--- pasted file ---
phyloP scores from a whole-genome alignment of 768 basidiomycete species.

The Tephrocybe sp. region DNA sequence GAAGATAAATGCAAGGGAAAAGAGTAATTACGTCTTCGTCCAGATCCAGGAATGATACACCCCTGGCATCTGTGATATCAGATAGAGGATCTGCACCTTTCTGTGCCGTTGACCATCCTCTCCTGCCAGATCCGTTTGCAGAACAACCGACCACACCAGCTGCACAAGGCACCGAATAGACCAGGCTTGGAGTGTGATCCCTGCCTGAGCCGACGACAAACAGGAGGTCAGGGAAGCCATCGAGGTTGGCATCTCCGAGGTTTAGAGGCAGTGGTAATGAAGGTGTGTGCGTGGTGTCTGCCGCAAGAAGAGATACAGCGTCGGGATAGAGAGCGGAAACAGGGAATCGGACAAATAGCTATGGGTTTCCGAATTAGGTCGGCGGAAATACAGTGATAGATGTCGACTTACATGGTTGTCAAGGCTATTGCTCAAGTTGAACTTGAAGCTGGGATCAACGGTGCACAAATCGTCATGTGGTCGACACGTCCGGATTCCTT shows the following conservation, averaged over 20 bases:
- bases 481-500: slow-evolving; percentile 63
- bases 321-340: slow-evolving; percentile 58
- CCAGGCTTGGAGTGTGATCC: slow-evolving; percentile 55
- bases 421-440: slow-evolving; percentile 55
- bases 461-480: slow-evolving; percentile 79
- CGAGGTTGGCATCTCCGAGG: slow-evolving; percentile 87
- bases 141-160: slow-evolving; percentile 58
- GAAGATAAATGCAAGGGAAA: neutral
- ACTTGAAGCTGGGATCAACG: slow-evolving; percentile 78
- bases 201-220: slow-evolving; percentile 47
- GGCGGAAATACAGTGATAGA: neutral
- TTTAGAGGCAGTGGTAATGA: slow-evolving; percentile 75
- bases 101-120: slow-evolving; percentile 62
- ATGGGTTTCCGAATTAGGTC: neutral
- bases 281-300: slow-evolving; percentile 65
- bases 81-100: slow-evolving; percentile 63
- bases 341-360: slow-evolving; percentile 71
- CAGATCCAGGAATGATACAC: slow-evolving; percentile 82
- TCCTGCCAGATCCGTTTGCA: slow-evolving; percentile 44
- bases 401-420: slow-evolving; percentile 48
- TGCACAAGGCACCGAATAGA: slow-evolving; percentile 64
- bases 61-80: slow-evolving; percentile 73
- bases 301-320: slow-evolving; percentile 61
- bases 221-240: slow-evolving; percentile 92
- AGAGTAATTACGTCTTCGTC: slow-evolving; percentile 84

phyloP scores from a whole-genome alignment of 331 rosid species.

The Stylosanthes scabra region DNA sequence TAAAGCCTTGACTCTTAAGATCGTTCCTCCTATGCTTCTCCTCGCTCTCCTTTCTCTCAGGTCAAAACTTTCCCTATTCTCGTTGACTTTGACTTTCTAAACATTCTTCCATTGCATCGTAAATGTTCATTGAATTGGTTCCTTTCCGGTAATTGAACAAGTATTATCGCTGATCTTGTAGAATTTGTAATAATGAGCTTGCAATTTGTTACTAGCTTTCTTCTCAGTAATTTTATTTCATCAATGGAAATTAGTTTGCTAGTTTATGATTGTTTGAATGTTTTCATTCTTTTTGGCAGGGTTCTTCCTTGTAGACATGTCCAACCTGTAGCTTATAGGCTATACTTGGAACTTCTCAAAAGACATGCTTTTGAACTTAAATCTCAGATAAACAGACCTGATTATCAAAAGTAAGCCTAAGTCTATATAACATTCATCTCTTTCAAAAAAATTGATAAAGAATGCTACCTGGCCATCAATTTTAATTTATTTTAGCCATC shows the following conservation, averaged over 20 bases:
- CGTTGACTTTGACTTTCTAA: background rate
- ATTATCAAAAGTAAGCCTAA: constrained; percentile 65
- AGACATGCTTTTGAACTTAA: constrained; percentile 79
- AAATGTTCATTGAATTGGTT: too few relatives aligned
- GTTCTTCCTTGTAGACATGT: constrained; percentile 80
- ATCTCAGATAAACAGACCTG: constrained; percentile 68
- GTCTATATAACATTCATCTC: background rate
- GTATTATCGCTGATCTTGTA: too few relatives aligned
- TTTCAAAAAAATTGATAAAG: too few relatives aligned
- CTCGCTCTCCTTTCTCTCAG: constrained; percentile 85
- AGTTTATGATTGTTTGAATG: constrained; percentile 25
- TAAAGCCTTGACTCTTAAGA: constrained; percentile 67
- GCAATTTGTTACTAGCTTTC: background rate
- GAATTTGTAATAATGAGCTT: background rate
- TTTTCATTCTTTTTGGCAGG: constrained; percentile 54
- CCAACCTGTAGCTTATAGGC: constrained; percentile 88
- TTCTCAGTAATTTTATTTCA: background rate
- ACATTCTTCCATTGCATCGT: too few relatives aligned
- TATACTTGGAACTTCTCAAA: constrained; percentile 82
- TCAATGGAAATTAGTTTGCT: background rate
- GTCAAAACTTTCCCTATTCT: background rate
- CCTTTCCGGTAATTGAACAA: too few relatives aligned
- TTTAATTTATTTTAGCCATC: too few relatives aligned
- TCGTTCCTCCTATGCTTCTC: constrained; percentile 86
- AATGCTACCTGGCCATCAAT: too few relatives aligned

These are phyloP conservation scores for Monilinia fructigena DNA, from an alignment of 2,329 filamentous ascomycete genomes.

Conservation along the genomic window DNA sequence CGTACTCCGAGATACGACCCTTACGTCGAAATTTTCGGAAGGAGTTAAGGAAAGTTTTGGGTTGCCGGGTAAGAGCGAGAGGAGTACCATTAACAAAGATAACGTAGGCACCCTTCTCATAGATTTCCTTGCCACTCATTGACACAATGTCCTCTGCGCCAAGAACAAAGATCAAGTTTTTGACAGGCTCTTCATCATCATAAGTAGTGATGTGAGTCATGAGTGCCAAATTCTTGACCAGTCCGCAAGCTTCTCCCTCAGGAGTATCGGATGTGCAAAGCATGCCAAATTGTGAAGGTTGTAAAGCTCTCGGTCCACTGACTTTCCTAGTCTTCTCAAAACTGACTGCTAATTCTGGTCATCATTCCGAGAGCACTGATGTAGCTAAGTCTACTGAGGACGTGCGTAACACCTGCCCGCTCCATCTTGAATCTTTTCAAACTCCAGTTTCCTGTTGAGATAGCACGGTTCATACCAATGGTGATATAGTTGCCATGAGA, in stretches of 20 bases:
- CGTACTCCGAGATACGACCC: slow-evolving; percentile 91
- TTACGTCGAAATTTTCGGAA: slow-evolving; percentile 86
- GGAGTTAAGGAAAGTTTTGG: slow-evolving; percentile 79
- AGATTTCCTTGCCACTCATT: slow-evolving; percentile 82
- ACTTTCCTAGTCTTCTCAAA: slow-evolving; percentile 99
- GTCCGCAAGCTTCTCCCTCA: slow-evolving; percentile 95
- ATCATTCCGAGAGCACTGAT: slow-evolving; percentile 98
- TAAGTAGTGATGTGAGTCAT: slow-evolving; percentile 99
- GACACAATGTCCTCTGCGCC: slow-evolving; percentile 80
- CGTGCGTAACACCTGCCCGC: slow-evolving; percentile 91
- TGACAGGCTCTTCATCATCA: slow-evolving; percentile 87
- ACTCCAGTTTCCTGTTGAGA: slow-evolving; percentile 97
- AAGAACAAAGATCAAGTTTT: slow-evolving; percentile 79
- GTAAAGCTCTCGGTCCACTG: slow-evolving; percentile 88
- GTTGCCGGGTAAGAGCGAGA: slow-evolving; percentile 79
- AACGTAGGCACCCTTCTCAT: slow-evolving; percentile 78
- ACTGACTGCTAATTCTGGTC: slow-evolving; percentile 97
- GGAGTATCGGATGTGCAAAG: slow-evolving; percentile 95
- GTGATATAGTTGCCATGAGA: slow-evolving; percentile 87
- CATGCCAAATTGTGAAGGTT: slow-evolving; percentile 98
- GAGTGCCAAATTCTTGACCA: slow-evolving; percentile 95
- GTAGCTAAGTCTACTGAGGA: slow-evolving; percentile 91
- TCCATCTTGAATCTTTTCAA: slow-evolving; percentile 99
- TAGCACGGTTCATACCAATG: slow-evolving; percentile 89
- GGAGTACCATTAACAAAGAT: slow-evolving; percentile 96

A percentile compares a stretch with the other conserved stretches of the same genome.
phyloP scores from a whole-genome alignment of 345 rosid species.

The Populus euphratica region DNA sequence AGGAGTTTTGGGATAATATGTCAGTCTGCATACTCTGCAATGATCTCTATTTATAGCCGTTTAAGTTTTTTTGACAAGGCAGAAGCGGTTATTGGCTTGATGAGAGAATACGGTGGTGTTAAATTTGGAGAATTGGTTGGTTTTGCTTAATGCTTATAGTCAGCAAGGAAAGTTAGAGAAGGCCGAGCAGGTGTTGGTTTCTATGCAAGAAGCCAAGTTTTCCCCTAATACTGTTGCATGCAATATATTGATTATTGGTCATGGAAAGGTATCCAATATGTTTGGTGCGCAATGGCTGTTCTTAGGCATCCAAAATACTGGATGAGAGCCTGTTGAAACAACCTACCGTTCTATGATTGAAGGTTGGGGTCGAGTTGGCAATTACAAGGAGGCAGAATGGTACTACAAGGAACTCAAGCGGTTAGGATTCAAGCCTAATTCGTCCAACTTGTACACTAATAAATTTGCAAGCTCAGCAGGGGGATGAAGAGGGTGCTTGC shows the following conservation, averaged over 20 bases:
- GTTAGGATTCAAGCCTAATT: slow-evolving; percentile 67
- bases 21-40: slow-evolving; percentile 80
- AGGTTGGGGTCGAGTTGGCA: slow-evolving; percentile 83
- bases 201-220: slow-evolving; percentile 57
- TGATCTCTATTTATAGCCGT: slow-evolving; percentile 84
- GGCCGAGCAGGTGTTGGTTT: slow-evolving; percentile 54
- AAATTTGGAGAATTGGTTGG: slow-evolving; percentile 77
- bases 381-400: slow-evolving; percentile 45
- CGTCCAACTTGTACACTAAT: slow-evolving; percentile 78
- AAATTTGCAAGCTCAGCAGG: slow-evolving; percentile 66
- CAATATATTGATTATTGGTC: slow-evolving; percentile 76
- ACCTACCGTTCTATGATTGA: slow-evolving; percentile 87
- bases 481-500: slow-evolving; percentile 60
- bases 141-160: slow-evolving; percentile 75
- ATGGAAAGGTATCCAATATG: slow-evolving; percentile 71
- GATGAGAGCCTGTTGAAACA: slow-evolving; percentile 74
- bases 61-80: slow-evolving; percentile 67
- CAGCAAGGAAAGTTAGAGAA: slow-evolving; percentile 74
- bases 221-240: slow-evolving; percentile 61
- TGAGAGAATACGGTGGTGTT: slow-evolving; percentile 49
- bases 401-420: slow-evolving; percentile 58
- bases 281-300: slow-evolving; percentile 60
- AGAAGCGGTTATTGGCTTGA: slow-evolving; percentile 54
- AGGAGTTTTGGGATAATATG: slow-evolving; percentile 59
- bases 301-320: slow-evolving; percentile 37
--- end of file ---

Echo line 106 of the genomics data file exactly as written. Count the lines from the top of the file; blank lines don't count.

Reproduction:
- bases 281-300: slow-evolving; percentile 60